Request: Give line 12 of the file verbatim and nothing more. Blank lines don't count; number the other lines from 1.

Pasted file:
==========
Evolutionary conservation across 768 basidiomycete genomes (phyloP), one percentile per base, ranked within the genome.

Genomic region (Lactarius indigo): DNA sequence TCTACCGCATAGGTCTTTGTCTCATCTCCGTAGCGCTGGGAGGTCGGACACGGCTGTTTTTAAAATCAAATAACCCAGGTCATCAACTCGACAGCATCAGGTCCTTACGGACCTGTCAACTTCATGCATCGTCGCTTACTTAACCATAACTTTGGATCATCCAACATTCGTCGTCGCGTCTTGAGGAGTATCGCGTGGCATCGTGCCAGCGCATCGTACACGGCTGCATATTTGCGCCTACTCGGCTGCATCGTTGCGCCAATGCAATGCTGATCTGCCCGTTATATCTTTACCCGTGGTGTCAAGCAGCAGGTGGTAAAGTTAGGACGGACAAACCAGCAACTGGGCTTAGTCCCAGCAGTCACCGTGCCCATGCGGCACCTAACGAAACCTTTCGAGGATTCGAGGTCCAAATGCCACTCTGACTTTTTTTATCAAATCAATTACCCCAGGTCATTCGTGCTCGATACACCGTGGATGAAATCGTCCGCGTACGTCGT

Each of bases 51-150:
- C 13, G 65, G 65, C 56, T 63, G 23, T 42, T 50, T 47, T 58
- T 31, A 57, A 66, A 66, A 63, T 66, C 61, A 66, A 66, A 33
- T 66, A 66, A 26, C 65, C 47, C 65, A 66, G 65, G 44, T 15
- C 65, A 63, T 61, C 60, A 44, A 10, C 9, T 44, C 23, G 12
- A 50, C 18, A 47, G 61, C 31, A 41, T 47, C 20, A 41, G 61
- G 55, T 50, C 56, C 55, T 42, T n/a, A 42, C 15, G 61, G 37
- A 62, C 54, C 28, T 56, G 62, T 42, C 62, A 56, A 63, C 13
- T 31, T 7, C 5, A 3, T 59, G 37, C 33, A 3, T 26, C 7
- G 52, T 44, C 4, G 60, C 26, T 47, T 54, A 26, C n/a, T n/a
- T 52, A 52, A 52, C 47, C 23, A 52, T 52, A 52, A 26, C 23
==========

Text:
- G 52, T 44, C 4, G 60, C 26, T 47, T 54, A 26, C n/a, T n/a